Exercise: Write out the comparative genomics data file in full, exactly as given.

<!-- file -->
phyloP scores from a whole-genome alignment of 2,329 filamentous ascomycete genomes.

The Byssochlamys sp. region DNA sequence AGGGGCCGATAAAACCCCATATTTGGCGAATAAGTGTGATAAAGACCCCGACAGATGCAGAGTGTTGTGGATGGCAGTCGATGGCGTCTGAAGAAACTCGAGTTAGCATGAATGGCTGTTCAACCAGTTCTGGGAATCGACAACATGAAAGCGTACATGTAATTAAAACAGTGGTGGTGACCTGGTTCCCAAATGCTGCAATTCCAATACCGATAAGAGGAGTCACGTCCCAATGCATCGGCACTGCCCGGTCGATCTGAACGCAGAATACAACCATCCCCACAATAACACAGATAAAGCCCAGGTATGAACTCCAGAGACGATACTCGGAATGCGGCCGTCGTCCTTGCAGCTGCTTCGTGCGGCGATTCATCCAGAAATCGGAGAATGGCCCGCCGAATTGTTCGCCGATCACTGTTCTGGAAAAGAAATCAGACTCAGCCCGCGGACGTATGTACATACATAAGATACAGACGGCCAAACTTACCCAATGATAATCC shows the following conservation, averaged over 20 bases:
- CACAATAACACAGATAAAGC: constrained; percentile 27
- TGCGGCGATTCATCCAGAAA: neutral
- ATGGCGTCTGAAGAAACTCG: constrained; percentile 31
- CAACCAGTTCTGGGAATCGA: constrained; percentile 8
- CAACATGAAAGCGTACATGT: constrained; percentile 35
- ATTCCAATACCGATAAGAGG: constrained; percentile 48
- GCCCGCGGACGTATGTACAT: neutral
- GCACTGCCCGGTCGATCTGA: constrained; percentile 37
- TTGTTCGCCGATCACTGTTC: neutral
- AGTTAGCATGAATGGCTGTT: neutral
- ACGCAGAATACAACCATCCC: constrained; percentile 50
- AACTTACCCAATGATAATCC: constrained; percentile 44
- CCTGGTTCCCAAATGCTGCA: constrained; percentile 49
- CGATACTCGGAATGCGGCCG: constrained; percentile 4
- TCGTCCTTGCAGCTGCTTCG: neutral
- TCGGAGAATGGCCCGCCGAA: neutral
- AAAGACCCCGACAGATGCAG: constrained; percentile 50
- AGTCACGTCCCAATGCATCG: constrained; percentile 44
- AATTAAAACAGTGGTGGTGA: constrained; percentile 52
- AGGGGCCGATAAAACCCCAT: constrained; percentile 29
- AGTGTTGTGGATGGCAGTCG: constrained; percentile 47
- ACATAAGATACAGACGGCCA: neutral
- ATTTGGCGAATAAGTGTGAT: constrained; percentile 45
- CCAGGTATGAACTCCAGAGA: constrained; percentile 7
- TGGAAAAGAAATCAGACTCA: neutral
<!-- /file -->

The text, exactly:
phyloP scores from a whole-genome alignment of 2,329 filamentous ascomycete genomes.

The Byssochlamys sp. region DNA sequence AGGGGCCGATAAAACCCCATATTTGGCGAATAAGTGTGATAAAGACCCCGACAGATGCAGAGTGTTGTGGATGGCAGTCGATGGCGTCTGAAGAAACTCGAGTTAGCATGAATGGCTGTTCAACCAGTTCTGGGAATCGACAACATGAAAGCGTACATGTAATTAAAACAGTGGTGGTGACCTGGTTCCCAAATGCTGCAATTCCAATACCGATAAGAGGAGTCACGTCCCAATGCATCGGCACTGCCCGGTCGATCTGAACGCAGAATACAACCATCCCCACAATAACACAGATAAAGCCCAGGTATGAACTCCAGAGACGATACTCGGAATGCGGCCGTCGTCCTTGCAGCTGCTTCGTGCGGCGATTCATCCAGAAATCGGAGAATGGCCCGCCGAATTGTTCGCCGATCACTGTTCTGGAAAAGAAATCAGACTCAGCCCGCGGACGTATGTACATACATAAGATACAGACGGCCAAACTTACCCAATGATAATCC shows the following conservation, averaged over 20 bases:
- CACAATAACACAGATAAAGC: constrained; percentile 27
- TGCGGCGATTCATCCAGAAA: neutral
- ATGGCGTCTGAAGAAACTCG: constrained; percentile 31
- CAACCAGTTCTGGGAATCGA: constrained; percentile 8
- CAACATGAAAGCGTACATGT: constrained; percentile 35
- ATTCCAATACCGATAAGAGG: constrained; percentile 48
- GCCCGCGGACGTATGTACAT: neutral
- GCACTGCCCGGTCGATCTGA: constrained; percentile 37
- TTGTTCGCCGATCACTGTTC: neutral
- AGTTAGCATGAATGGCTGTT: neutral
- ACGCAGAATACAACCATCCC: constrained; percentile 50
- AACTTACCCAATGATAATCC: constrained; percentile 44
- CCTGGTTCCCAAATGCTGCA: constrained; percentile 49
- CGATACTCGGAATGCGGCCG: constrained; percentile 4
- TCGTCCTTGCAGCTGCTTCG: neutral
- TCGGAGAATGGCCCGCCGAA: neutral
- AAAGACCCCGACAGATGCAG: constrained; percentile 50
- AGTCACGTCCCAATGCATCG: constrained; percentile 44
- AATTAAAACAGTGGTGGTGA: constrained; percentile 52
- AGGGGCCGATAAAACCCCAT: constrained; percentile 29
- AGTGTTGTGGATGGCAGTCG: constrained; percentile 47
- ACATAAGATACAGACGGCCA: neutral
- ATTTGGCGAATAAGTGTGAT: constrained; percentile 45
- CCAGGTATGAACTCCAGAGA: constrained; percentile 7
- TGGAAAAGAAATCAGACTCA: neutral